Perhaps it is a good idea to appreciate your life in the moment as opposed to being forced to because your life can immediately change so dramatically.

Here in the consistently arid and sun drenched Northern California, which has become the new normal, many communities live with the constant threat of out of control raging fires that in just a matter of days could completely decimate their lives.

The decision to purchase a home complete with a nice quiet and natural life among nature in the forest is not what it used to be.

Southern California has lived with this nightmare for years but now it seems to consistently affect the north as well.

Some of the other scenarios are just too painful to mention here but from the loss of a loved one, just like that, being surprised, caught off guard and laid off to….well finding out that you have cancer, life can change on a dime and no matter what fantastic decisions you have previously made, your new life will be very different from the old one.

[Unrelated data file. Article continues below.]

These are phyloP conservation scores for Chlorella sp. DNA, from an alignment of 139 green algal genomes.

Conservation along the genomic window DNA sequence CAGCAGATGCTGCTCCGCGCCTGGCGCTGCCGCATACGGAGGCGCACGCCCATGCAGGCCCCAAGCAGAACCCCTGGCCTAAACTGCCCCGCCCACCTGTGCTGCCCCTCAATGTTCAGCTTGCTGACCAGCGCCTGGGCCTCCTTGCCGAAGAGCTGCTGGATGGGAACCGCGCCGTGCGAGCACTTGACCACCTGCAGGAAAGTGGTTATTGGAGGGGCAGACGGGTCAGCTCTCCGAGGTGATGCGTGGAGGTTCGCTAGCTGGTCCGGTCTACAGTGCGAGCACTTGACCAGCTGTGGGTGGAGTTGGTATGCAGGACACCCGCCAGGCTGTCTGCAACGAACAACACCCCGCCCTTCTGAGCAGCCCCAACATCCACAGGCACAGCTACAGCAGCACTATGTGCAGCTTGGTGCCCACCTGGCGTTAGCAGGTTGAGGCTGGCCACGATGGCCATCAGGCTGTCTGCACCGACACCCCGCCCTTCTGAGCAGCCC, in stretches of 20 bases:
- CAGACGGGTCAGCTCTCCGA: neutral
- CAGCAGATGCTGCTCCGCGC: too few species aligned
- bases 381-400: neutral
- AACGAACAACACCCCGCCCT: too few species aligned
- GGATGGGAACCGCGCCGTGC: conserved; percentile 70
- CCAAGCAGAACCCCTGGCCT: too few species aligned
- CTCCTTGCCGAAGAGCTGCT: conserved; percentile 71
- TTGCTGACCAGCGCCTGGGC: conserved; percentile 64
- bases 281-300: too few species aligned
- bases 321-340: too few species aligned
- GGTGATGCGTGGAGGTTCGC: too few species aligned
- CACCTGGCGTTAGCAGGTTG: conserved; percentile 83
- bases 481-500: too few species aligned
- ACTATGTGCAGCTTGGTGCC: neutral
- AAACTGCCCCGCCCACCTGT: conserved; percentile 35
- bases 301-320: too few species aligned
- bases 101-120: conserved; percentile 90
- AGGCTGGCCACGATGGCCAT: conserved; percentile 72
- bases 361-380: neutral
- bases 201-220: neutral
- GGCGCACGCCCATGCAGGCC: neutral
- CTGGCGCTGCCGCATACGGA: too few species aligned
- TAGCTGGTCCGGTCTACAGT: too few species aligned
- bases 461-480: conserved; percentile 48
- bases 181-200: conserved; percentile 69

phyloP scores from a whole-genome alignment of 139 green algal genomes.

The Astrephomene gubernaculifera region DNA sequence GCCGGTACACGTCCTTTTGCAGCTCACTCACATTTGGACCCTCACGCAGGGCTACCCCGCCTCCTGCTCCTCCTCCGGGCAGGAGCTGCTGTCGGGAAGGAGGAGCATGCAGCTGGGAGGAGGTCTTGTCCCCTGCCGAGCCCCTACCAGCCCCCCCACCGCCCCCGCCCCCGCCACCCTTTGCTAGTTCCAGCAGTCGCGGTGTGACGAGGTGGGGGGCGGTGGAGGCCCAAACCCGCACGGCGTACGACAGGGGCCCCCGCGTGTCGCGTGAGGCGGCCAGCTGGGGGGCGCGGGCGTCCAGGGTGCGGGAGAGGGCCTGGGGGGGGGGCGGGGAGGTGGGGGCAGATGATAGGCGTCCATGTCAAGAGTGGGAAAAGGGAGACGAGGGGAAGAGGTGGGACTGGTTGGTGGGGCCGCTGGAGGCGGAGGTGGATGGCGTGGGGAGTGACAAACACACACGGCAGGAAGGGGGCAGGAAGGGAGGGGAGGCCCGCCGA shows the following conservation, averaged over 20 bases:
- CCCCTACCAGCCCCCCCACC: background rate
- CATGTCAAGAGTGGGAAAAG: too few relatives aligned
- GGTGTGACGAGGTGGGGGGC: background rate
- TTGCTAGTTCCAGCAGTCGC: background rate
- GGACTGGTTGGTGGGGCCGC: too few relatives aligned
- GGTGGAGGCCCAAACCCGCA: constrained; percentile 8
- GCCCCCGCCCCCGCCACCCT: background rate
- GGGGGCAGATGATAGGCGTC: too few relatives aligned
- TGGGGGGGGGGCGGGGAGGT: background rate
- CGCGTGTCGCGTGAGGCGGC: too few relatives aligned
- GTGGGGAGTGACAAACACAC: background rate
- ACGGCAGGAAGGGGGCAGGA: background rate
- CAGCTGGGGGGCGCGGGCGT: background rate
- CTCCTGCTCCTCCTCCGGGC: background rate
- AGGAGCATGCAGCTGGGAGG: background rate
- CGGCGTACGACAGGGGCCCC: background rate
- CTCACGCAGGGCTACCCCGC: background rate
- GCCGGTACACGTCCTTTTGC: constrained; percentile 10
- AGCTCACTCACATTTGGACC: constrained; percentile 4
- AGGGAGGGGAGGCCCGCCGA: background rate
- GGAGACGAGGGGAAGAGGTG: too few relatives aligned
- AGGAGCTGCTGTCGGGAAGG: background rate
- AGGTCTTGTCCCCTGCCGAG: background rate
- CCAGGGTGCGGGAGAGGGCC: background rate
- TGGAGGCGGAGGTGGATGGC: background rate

“As we express our gratitude, we must never forget that the highest appreciation is not to utter words, but to live by them.”… John F. Kennedy

One of the films that seems to speak well to loss and appreciation emanates from all places in the supernatural world. article, Paramount Pictures photo credit

The Lovely Bones is a 2009 supernatural drama film directed by Peter Jackson, and starring Mark Wahlberg, Rachel Weisz, Susan Sarandon, Stanley Tucci, Michael Imperioli, and Saoirse Ronan.

The story follows a girl who is murdered and watches over her family from the in-between, and is torn between seeking vengeance on her killer and allowing her family to heal.